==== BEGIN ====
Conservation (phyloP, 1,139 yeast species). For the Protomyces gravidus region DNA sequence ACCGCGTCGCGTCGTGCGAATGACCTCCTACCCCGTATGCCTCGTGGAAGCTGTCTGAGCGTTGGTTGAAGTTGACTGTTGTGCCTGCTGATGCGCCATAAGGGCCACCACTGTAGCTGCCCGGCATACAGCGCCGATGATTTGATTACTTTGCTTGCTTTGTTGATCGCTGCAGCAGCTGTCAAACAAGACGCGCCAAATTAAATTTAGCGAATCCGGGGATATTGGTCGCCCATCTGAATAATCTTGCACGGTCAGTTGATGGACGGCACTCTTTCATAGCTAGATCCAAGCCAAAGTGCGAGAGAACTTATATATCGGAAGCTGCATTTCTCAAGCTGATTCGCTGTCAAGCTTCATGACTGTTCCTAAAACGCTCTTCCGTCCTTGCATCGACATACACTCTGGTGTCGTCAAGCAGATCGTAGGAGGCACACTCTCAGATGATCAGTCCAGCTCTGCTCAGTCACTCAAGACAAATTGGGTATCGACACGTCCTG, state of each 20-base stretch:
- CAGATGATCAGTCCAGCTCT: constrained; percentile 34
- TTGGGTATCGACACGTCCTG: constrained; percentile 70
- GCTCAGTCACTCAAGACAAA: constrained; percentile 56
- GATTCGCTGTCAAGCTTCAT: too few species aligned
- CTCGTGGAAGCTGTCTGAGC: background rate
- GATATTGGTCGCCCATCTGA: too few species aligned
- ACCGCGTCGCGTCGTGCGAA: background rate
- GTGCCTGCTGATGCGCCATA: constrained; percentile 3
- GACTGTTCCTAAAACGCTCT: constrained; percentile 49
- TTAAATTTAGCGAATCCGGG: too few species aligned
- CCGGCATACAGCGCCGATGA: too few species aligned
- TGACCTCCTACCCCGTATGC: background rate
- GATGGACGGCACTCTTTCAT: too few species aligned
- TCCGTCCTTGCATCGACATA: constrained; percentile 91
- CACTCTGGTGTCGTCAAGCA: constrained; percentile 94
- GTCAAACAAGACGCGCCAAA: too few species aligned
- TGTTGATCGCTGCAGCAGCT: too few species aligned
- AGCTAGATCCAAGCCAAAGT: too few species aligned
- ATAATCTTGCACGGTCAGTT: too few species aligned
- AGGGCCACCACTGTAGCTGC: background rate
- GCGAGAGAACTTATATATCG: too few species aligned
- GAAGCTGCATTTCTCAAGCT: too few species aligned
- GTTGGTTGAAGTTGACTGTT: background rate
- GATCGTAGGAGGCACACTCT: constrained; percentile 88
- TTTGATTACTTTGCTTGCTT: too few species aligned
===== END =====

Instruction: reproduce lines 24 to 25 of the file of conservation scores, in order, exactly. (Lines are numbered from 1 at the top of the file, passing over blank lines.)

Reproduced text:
- GTTGGTTGAAGTTGACTGTT: background rate
- GATCGTAGGAGGCACACTCT: constrained; percentile 88